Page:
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Insurance agents hit the books; new Indiana law requires continuing education.

Note to insurance agents who thought they had left the halls of ivy for good the day they received their sheepskin: Think again.

A 1990 Indiana law that recently went into effect requires insurance agents in the state to go back to school every two years as a requisite for getting relicensed by the state. That's in addition to the 40 hours of classroom training required to get an initial license from the state.

"Agents are now required to have 30 hours of continuing education to renew their license," says Susan Andrews, assistant vice president for Indiana Farmers Mutual Insurance Co., Indianapolis. "And you have to renew your license every two years."

Andrews, who also serves as executive vice president of the Mutual Insurance Companies Association of Indiana, notes that all continuing-education classes have to be certified by the Indiana Department of Insurance.

"It's not possible for an instructor to offer a class without certification," she says. "The course material is reviewed, as are the course instructor's credentials."

Most of the courses are offered through either the insurance trade associations like the mutual association, the Professional Insurance Agents of Indiana or the Independent Insurance Agents Association of Indiana. Other courses are offered through the home offices of the insurance companies the agents represent, or by companies set up specifically to offer continuing education and training.

Mike Kiley is the director of education and training for State Farm Insurance's Indiana regional office in West Lafayette. He's responsible for overseeing continuing education and training for State Farm's 540 agents in the state.

"We work real close with the state insurance department," Kiley says. "We go out and find the instructors, coordinate meeting sites and what have you."

Kiley's office is providing 25 hours of continuing education this year, including a 16-hour college-level program at Purdue University and nine hours of other training at sites across the state.

"We're very proactive and very supportive of the continuing-education law," Kiley says. "We see a lot of benefit for our agents to be up to speed."

Most agencies in the state are complying enthusiastically with the new law, which went into effect this past summer.

"The agency is education-minded," says Floyd Schneider, manager of office administration at O'Rourke, Andrews & Maroney, a Fort Wayne agency with 14 agents. "Every agent has more credits than they'd ever need for their licensing requirement."

Schneider makes sure that the agents get 50 to 60 credits during their first year through the company's training program and through a graded self-study program. The first six agents at O'Rourke, Andrews & Maroney renewing their licenses since July had taken more than 60 continuing-education hours in 18 months.

"For some, the training is superfluous," Schneider says. "They know more than the instructor. For others, it's good for them. They get back on track, get to know things better than they did before."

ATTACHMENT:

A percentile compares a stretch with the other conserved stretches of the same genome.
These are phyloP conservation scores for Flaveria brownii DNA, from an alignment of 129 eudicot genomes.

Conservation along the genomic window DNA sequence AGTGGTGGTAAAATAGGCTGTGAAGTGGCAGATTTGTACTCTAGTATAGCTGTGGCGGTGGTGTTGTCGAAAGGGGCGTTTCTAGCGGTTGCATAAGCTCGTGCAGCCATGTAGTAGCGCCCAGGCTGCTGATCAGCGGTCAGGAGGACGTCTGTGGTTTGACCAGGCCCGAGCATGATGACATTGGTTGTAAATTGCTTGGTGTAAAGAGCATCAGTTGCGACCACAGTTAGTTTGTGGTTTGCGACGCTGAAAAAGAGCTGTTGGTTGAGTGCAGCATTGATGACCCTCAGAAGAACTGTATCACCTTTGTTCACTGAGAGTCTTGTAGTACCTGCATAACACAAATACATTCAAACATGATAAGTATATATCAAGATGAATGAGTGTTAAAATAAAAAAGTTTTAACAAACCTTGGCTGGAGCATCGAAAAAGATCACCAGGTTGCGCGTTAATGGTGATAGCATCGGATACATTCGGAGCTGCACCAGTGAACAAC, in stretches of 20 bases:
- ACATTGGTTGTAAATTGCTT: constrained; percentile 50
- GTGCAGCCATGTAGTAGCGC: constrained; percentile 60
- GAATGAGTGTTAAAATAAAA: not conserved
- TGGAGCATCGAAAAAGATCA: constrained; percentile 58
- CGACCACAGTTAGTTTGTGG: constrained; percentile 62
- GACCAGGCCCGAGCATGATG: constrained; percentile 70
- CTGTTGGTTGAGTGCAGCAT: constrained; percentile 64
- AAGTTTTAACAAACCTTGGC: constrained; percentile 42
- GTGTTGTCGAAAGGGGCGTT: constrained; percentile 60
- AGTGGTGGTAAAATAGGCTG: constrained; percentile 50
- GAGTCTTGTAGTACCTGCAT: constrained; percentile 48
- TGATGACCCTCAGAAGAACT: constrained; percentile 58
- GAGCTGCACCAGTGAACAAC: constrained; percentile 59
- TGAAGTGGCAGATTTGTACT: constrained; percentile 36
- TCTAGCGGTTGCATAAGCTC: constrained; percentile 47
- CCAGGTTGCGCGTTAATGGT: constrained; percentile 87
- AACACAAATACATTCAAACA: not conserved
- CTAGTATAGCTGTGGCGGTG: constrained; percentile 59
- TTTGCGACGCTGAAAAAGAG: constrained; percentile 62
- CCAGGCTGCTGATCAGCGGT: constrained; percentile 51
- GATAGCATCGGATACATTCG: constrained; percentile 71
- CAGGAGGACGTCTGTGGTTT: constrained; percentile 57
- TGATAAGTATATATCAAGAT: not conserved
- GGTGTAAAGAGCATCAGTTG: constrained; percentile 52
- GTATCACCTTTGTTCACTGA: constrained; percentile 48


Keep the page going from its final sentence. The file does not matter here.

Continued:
The human-resources department at the Fort Wayne agency keeps track of continuing-education hours for its agents and sends reminders to agents within four months of license expiration if they are lacking credits for relicensing. O'Rourke, Andrews & Maroney allows its agents to take seminars during the day on company time. It also foots the bill for its agents to take the courses.

That's similar to the policy at Citizens Realty & Insurance in Evansville. Citizens pays all costs for agents and support personnel to take continuing-education courses, Citizens' Madeline Whitmore says.

Citizens encourages its entire staff of 40 agents, customer-service representatives and claims representatives to take outside seminars on company time or on their own time.

"Agents are free to work around their own schedule" in selecting classes, Whitmore says. "Each agent responsible for getting their own continuing education monitors him or herself. But the agency feels strongly that the people should be licensed."

The selection of courses for insurance agents is large and getting larger. State Farm's Kiley said his office has put on four different classes recently. The typical attendance for the courses, which are held around the state during the day, is typically about 25 agents. Most of the classes are three hours in length.

"Most of the courses we are seeing involve education on different types of insurance coverage," Andrews says. "We're seeing things like classes on homeowner's insurance, automobile insurance."

In December, Andrews' association offered 11 hours of continuing education for the association's member agents around the state. One popular 11-hour seminar at the Holiday Inn North in Indianapolis focused on farm coverage for rural agents. Course work acquainted the 150 agents in attendance with things like conducting loss control surveys, solvency, and rural arson and fraud.
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Author:Beck, Bill
Publication:Indiana Business Magazine
Date:Jan 1, 1993
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